The fictional world is full of chaos, as people tend to prefer unstable theories to countless philosophies. Specifically, there is a literary shift from linearity and order to randomness and fragmentation. Consequently, Postmodernist writers understand that their works are subject to interpretation; however, they believe that the flexibility of understanding in texts is the basis for the development of innovative ideas in society. Moreover, Kurt Dinan writes in a nonlinear, flexible fashion by writing with a component of Mystery. Subsequently, the reader can make different predictions on what will occur throughout Don’t Get Caught, and the ability to predict and analyze uniquely is one of the principal ideals of Postmodernist literature.
The Politics and Poetics of Literary Journalism 2in Norman Mailer’s The Armies of the Night Abstract This paper delineates how the various tropes of literary journalism envision new ways of negotiating the interstice of literature and journalism in a way that challenges the conventions of both genres. The paper limns three interrelated tropes for the new narrative genre. These tropes are the intertextual, the narcissistic, and the autobiographical. Within this framework of the three tropes, 1Mailer’s The Armies of the Night is discussed and analyzed. Through a close analysis of the poetics of literary journalistic narrative, this paper seeks a better understanding of the specific fictional poetics shared by both journalism and literature in Mailer’s text.
The fictional world is constantly evolving its philosophies relating to the understanding of texts with the new writing style, Postmodernism. Specifically, the works of Postmodernist writers are increasingly subject to interpretation, as there is a literary shift from linearity and order to randomness and fragmentation. However, Postmodernists believe in and promote different interpretations of texts, which in their opinion is the basis for creativity and ultimately the development of innovative ideas in society. One Postmodernist writer, Kurt Dinan chooses to write in a nonlinear, flexible fashion with a component of Mystery, allowing the reader to create different predictions on what will occur throughout the novel Don’t Get Caught. Moreover, the ability to predict and analyze uniquely is one of the principal ideals of Postmodernist literature because the Mystery genre allows the reader to make predictions based on clues planted by the author.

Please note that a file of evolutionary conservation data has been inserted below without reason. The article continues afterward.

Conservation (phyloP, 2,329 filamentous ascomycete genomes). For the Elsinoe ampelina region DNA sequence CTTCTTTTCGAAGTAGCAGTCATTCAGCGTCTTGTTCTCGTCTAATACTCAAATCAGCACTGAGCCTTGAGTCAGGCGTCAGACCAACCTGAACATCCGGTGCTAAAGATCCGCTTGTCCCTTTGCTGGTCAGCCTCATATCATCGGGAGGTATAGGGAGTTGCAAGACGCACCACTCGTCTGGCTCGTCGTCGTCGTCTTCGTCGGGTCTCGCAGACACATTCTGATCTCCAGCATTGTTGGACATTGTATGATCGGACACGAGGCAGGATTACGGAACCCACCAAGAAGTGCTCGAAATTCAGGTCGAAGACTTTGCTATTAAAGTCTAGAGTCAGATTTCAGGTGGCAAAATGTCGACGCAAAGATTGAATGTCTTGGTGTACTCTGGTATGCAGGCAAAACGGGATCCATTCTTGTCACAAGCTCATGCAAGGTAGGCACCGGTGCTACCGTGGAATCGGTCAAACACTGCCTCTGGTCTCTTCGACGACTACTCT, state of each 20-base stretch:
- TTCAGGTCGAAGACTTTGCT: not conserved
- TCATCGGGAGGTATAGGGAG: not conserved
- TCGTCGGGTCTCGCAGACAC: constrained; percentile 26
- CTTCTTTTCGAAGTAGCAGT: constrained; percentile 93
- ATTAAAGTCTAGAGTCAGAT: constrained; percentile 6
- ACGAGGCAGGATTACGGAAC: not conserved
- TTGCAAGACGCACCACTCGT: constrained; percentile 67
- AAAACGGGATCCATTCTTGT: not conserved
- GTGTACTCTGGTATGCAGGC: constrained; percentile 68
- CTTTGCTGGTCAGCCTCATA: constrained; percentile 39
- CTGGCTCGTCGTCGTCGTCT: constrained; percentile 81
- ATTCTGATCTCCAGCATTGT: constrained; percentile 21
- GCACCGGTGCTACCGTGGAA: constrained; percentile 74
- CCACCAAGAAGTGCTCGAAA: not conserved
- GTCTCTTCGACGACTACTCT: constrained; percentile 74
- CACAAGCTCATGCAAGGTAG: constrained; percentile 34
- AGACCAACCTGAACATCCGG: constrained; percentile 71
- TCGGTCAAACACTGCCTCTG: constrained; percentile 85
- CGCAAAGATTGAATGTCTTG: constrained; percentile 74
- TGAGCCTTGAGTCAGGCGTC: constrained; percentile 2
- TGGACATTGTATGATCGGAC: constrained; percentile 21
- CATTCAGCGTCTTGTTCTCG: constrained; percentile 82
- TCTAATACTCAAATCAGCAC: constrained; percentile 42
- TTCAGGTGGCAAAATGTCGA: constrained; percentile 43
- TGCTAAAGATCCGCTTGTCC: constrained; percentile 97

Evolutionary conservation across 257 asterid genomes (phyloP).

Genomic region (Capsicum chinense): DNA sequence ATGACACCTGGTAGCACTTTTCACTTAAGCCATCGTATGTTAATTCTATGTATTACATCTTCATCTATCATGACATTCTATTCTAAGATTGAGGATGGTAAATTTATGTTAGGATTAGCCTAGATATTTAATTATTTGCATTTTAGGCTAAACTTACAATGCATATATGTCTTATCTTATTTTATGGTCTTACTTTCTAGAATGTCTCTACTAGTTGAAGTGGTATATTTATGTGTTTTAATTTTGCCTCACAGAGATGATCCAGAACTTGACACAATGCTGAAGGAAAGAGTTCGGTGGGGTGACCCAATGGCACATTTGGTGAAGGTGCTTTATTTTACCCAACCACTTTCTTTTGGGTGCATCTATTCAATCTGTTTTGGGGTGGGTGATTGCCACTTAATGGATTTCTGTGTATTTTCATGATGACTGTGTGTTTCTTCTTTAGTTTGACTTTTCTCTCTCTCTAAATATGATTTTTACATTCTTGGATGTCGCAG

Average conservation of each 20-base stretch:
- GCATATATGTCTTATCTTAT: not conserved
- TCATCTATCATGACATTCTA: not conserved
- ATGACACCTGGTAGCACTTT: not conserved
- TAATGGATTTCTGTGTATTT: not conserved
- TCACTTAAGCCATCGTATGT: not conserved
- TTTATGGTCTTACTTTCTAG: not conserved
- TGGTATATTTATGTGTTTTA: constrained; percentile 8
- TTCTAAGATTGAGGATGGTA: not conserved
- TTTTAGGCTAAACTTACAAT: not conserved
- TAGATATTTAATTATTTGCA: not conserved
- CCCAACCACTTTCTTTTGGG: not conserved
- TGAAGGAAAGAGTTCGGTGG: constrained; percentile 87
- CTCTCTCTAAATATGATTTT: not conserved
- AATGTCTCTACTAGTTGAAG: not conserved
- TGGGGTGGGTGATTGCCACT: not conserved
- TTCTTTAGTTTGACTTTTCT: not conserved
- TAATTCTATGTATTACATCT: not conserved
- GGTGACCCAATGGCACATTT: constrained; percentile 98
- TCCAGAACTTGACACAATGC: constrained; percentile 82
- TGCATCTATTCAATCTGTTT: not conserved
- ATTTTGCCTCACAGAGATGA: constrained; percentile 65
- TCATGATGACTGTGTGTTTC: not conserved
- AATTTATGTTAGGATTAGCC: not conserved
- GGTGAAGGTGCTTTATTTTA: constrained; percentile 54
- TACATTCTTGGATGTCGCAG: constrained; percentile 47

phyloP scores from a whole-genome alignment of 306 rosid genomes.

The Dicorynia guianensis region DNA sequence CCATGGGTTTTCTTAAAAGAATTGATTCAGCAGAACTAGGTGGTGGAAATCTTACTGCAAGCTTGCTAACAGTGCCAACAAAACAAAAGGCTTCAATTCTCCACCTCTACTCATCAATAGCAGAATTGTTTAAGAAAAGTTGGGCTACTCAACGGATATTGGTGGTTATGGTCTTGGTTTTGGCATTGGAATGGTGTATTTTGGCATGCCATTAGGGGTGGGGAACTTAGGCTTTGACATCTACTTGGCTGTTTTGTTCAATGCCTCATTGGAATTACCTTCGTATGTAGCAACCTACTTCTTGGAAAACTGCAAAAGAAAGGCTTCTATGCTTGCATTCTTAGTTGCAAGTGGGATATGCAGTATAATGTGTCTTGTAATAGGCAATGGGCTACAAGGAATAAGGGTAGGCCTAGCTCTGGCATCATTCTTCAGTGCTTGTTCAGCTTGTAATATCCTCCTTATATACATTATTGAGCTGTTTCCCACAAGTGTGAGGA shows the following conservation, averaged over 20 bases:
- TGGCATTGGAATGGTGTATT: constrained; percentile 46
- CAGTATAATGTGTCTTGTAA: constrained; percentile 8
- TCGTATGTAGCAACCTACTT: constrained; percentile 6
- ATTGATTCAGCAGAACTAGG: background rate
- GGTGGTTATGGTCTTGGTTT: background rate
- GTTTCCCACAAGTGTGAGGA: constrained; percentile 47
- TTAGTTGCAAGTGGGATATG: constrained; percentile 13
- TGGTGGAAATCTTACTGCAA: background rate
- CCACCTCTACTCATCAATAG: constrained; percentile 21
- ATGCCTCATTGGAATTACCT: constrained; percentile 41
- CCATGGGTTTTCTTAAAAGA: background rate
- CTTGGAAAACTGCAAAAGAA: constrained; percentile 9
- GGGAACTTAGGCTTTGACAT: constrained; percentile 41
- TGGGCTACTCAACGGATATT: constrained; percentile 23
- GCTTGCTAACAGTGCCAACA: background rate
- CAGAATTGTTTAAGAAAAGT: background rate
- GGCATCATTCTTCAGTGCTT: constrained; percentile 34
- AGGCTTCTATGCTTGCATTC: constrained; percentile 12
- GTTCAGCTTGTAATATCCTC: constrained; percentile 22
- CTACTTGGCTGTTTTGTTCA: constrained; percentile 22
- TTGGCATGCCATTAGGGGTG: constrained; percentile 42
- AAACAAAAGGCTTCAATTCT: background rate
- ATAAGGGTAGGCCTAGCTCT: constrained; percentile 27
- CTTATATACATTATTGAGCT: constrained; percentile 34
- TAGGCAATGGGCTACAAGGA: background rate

1. Introduction My aim in this project is to explore the secrecy—often identified with otherness—that many critics have perceived in literary works. However, as J. Hillis Miller says, literary studies has tried to cover this uniqueness of the literary text. Thus, I would like to underline it, following the ideas that some critics have offered. To illustrate my thesis, I have analyzed a total of four short stories, two of them written by Alice Munro and the other two written by Edgar Allan Poe, in which I have pointed out and discussed some of the main secrets.
By comparison, the critiques by David Kuebrich and Naomi C. Reed forwent some of the explicit suggestions of the text and instead focused on aspects of the character of Bartleby offered by circumstance and their own expertise as literary critics. It’s unsurprising that Kuebrich and Reed would view the story through a different lens than the Narrator based on the differing interpretive communities the two groups exist in. By analyzing these separate responses to “Bartleby” we can discover how these two different interpretive communities create meaning out of the tragic tale of a strange scrivener. First, we must allow ourselves to consider the Narrator as a “reader” of Bartleby’s story. I believe this is a valid position due to the Narrator’s unique perspective as a perpetually ineffectual nonparticipant in Bartleby’s fate.